Religion in the Great Depression

Religion in the Great Depression

An idea that comes up in John Steinbeck’s The Grapes of Wrath, while not being as prominent as other themes, is that of religion. In many other Great Depression novels, religion plays an important role, especially in relation to the people who are suffering from the economic turmoil of the time. For example, in Waiting for Nothing by Tom Kromer, which focuses on a homeless man during the Depression, religion is seen as something that only the naive succumb to, but the narrator knows better, since there is no hope in such a thing. In The Grapes of Wrath, however, religion is seen as something somewhat different. The main character, Tom Joad, does not really concern himself with religion at all, and it is not something that he greatly opposes or supports.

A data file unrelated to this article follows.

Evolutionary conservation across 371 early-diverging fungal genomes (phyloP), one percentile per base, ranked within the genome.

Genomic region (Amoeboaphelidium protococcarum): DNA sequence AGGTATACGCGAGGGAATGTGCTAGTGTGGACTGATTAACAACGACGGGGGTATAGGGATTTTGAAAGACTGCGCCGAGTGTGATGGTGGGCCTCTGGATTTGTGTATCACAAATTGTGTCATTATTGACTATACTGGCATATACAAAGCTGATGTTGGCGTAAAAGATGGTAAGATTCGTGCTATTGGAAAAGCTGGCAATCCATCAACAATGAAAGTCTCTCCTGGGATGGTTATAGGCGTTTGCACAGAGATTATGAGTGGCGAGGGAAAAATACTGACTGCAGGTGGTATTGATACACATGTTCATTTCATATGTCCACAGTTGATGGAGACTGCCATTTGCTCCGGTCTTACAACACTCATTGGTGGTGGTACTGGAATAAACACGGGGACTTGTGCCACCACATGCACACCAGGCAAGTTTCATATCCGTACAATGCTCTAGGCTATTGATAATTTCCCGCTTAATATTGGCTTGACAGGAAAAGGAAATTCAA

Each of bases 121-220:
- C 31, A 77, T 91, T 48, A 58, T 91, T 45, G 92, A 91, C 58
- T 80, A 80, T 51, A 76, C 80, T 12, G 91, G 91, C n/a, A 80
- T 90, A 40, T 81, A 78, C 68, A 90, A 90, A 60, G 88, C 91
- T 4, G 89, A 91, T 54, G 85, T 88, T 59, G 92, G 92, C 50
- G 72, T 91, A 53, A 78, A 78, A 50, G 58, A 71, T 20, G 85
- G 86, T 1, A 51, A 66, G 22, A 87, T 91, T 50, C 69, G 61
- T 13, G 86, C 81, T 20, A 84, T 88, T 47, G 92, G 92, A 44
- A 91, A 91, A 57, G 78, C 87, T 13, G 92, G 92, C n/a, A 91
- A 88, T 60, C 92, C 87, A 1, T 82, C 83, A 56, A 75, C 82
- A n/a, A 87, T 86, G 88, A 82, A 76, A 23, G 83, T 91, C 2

We are first introduced to the main religious figure in the novel in Chapter Four, when Tom is roaming of the road and finds Reverend Jim Casy, a preacher who he had known before in his childhood. In their initial interaction, Casy seems to support the idea that Tom was really never that into religion, since he was “always too busy pullin’ little girls’ pigtails”. Having Casy, a reverend, be the character who deals with religion also allows for a different presentation of the subject compared with other Depression novels, which always seem to have a cynical man who does not really know too much about Christianity and the Church talking about how there is no hope for religion.

Casy’s skepticism in religion is also not presented as if he has lost faith in God, but as if he has lost a certain energy that allowed him to give the Holy Spirit, or sperit as he says, to different people. He is also greatly disturbed by his sexual urges for women, which he believes that he is not supposed to have since he is a man of God. In this way, he is no different than everyone else in the Depression, since he has lost what he used to have before the economic crisis.